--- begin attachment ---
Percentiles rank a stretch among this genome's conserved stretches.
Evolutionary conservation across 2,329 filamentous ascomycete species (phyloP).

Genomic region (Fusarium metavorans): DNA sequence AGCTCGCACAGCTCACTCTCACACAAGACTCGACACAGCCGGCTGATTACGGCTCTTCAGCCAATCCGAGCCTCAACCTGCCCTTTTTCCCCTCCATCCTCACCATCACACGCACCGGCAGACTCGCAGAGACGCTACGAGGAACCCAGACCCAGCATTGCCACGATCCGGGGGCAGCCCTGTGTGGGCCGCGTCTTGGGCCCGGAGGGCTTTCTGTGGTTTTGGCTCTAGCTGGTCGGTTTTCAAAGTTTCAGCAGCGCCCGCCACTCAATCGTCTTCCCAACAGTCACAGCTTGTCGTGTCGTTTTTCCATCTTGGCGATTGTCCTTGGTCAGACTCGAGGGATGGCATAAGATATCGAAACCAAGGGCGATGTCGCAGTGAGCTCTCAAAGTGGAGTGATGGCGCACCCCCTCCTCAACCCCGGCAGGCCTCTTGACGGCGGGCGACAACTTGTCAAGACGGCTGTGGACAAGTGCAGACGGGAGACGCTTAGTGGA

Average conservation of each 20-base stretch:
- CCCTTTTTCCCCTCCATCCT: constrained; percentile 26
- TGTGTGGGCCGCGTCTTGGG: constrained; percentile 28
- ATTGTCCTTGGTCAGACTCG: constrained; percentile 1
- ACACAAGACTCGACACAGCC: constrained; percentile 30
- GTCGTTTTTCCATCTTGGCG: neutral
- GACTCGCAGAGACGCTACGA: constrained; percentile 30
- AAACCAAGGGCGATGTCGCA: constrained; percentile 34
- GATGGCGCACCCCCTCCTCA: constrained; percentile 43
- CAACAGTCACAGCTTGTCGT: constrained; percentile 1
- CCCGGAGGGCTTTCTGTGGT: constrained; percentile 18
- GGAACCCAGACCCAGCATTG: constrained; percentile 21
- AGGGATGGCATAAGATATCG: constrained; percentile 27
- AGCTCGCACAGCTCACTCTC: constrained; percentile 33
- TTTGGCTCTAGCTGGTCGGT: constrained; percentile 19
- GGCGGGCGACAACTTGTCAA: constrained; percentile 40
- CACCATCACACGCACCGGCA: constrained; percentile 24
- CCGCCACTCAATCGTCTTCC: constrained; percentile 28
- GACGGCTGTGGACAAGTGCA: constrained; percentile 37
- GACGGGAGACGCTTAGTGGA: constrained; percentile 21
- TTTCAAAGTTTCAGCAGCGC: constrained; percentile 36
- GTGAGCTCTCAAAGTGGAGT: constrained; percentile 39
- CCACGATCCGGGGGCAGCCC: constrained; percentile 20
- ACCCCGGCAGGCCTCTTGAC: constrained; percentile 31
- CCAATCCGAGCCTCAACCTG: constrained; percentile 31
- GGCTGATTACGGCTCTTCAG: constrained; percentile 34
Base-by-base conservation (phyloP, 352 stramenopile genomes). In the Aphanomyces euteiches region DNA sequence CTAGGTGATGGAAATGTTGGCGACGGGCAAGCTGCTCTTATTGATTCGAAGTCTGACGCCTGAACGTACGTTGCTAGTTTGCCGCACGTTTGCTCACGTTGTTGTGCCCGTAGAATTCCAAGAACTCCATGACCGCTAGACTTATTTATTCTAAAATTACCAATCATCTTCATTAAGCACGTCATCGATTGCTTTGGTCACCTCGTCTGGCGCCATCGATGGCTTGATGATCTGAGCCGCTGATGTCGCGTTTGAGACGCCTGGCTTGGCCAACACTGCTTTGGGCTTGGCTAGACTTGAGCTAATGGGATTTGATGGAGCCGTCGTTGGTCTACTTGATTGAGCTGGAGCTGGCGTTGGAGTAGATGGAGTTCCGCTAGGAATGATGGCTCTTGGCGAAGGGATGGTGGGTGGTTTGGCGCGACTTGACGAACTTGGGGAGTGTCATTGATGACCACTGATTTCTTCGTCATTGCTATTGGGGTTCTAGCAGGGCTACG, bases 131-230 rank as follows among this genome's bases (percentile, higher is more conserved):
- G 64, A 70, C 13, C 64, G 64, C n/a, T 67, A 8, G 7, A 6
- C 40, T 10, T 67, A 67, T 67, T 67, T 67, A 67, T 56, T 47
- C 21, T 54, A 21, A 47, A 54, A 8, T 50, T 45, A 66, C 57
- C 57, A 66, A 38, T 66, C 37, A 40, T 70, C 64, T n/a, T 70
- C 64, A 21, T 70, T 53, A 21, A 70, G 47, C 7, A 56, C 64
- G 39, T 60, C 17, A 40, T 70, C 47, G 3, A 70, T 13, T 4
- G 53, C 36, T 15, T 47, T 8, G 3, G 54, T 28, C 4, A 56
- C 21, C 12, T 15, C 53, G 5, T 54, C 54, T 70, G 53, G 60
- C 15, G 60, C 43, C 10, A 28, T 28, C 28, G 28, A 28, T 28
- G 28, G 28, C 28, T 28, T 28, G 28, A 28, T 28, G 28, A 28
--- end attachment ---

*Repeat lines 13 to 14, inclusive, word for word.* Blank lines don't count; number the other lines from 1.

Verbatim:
- CAACAGTCACAGCTTGTCGT: constrained; percentile 1
- CCCGGAGGGCTTTCTGTGGT: constrained; percentile 18